October 21, 2010
According to a new study by the American Council on Education (ACE), America is not on a healthy path to having the highest college graduation rate by 2020 partly because today's young adults are no better educated than the baby boom generation.
The Wall Street Journal reported that the 24th edition of the study, entitled Minorities in Higher Education, showed that in 2008, 37.5 percent of 25- to 34-year-olds held at least a two-year college degree. Baby boomers (ages 45 to 64) have a similar attainment rate--37 percent. People ages 35 to 44 have an attainment rate of 39 percent.
Furthermore, while more young people are enrolling in post-secondary education, more are not earning degrees. The problem was most apparent in two-year colleges where only 55 percent of students who started in 2005 earned a degree or were still enrolled in 2008. In comparison, ten years ago the number was 60 percent.
The lag in numbers was attributed to specific racial and gender groups, noted The Washington Post. In the past, generations of Americans surpassed the educational attainment of their parents. That trend still remains true, but only for women. As of 2008, 42 percent of 25 to 34 year old women held at least an associate's degree, whereas just 34 percent of women ages 55 to 64 had a two-year degree. For men, 33 percent of younger men held associate degrees versus 40 percent of older men. According to the press release, the gains are primarily attributed to Asian American and white women.
"In general, each generation of younger women in the United States is continuing to reach higher levels of attainment, while that of younger men is falling," said Molly Corbett Broad, ACE president, in The Chronicle of Higher Education.
The report also showed that African Americans and Hispanics continue to have the lowest educational attainment levels. According to The Wall Street Journal, 26 percent of African Americans hold more than a high school diploma and 17.5 percent of Hispanics have at least an associate's degree. Additionally, the press release noted that young Hispanic men lag behind Hispanic women and that gap is only growing wider.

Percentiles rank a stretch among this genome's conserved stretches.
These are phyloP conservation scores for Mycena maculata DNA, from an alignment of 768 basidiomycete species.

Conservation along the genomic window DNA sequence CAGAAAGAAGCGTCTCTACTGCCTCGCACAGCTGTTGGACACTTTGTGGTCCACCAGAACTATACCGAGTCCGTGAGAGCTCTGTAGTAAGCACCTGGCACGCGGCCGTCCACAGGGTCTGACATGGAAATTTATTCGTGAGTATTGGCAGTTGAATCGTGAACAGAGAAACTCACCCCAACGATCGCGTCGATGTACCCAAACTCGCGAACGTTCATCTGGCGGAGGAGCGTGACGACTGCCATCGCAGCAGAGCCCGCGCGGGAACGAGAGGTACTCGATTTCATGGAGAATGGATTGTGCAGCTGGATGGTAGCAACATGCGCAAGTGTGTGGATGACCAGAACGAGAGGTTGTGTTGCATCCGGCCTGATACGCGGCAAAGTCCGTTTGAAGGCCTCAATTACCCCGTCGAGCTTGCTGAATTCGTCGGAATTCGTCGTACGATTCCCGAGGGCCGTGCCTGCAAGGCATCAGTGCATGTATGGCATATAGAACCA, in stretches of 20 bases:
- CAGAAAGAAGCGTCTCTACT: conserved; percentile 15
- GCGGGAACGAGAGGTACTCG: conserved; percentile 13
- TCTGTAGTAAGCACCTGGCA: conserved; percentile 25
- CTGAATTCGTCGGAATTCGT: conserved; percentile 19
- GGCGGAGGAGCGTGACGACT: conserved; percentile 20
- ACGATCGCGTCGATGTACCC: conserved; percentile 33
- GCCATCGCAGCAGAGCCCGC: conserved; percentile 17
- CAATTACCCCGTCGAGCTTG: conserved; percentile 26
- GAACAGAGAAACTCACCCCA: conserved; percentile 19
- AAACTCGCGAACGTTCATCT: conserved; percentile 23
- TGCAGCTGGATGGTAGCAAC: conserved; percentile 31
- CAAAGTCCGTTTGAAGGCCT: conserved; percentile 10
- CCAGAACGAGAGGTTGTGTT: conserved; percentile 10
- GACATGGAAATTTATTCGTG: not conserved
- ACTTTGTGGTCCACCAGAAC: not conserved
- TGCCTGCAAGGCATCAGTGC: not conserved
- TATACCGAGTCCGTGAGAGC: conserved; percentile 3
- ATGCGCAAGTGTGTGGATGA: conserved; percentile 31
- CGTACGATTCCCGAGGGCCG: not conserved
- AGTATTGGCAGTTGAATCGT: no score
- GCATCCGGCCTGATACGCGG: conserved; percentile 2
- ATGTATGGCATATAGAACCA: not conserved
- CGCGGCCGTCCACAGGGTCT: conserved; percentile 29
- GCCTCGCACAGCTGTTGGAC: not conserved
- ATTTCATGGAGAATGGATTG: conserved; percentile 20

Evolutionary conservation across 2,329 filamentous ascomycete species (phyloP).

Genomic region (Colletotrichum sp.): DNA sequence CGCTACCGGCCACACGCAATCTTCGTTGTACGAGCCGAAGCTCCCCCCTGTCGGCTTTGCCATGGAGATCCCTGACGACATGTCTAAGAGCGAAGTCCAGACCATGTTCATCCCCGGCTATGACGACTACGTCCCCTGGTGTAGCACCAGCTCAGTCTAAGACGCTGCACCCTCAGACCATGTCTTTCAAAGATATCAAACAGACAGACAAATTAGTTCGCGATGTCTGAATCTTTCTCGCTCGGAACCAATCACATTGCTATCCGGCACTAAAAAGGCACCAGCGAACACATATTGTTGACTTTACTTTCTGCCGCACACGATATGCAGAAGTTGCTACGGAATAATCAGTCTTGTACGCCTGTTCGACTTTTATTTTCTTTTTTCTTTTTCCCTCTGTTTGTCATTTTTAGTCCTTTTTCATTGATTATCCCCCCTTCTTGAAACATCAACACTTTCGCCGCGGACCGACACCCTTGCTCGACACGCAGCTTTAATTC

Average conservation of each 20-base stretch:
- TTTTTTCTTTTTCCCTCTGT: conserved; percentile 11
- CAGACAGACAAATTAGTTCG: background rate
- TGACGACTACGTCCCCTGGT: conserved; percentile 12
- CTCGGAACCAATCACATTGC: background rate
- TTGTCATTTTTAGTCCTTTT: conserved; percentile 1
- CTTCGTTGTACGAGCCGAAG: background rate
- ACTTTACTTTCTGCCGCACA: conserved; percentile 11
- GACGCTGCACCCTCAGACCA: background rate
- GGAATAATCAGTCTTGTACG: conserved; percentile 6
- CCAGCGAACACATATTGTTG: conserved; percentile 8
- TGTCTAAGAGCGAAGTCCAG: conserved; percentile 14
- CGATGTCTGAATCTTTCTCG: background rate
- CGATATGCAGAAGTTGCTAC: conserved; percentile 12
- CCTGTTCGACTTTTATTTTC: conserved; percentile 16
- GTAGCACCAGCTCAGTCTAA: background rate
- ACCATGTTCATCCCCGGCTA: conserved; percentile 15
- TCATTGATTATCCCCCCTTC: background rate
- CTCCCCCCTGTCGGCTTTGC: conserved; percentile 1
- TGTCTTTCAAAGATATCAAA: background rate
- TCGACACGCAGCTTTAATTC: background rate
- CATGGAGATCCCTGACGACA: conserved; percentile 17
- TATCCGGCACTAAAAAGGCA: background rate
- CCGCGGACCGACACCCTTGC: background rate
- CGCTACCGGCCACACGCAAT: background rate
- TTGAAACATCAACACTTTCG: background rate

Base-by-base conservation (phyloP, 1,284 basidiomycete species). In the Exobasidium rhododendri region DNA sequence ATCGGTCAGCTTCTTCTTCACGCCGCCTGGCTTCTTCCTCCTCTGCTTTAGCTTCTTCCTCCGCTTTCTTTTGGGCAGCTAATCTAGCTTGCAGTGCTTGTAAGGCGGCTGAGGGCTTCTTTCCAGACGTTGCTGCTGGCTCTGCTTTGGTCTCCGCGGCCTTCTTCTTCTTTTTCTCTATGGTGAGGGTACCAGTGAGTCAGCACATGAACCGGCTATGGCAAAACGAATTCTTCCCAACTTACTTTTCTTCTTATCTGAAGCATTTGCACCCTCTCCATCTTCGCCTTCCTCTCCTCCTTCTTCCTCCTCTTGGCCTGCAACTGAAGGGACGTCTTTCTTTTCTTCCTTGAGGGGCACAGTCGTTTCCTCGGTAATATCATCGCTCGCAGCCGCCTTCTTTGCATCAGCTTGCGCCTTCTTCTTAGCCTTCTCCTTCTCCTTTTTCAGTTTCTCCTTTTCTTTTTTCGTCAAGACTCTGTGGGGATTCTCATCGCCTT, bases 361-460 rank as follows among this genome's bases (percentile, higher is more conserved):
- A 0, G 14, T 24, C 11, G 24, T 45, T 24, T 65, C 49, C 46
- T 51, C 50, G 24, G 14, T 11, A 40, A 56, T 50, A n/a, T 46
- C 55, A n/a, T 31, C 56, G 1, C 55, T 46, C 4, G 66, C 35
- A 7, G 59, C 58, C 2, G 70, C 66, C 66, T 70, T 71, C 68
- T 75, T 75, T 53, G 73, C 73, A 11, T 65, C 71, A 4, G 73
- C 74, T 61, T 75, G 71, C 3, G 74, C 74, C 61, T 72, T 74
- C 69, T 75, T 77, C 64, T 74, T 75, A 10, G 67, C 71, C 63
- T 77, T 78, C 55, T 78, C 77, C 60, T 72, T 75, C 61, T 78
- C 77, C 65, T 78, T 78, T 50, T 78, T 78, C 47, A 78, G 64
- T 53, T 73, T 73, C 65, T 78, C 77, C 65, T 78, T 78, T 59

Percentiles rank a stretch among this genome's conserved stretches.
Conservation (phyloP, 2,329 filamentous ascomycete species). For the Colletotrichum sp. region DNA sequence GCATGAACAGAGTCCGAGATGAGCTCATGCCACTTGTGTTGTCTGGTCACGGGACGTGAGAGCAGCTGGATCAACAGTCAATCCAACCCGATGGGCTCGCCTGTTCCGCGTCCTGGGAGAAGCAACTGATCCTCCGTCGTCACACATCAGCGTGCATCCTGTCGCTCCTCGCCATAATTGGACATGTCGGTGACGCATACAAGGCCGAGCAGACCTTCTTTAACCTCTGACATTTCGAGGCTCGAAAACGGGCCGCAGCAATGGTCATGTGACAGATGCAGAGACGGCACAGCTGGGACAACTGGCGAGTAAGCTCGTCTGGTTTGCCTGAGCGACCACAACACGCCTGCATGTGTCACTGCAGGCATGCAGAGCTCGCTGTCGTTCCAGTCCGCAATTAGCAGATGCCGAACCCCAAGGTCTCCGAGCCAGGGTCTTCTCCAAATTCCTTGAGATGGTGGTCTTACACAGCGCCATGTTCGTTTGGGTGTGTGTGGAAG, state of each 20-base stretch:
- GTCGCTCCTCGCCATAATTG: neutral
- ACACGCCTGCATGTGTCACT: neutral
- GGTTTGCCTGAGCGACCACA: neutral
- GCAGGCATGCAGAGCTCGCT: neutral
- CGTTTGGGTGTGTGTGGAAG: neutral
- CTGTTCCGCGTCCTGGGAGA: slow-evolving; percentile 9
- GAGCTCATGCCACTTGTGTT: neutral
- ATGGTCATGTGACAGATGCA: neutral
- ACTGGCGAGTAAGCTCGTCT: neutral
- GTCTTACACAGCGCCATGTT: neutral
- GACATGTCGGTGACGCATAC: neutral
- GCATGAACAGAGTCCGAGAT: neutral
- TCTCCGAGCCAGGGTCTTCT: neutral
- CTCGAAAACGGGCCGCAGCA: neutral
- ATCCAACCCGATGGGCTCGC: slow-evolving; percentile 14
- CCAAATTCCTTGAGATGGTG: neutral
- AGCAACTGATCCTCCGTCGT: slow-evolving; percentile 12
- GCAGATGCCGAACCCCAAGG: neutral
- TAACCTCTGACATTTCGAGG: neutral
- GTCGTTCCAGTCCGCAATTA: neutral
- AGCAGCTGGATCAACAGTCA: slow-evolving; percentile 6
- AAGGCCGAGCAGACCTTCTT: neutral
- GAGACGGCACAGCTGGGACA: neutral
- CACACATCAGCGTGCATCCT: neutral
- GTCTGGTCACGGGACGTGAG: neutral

Some of the obstacles Latinos face within education are lack of a high school diploma, language barriers, placement in low-wage, low-skilled jobs that do not provide incentives for continued education and lack of legal status for some.
The report was released just days after President Obama signed an executive order to boost Hispanic academic achievement. ACE's analysis highlighted the importance of understanding the unique challenges Hispanics face and the importance of creating policies that would help raise educational levels. "Our nation stands at the intersection of bold new goals for educational attainment on the one hand, and a pattern of low educational attainment for Hispanic students on the other. For the future of these students and of our nation, we must take this opportunity to act. The costs of leaving behind generations of the fastest growing population in this country are too great," said Broad in the press release.
Compiled by Heidi M. Agustin
"College completion rate among men stalls," washingtonpost.com, October 20, 2010, Daniel de Vise
"Educational Difficulties of Men and Immigrants Hinder Efforts to Improve College Attainment," chronicle.com, October 20, 2010, Peter Schmidt
"Graduation Rates Stagnate as Latinos Continue to Trail," online.wsj.com, October 20, 2010, Stephanie Banchero
"Minorities in Higher Education 2010," acenet.edu, October 2010, Mikyung Ryu
"New Data Indicate Educational Attainment Continues to Flat-Line," acenet.edu, October 20, 2010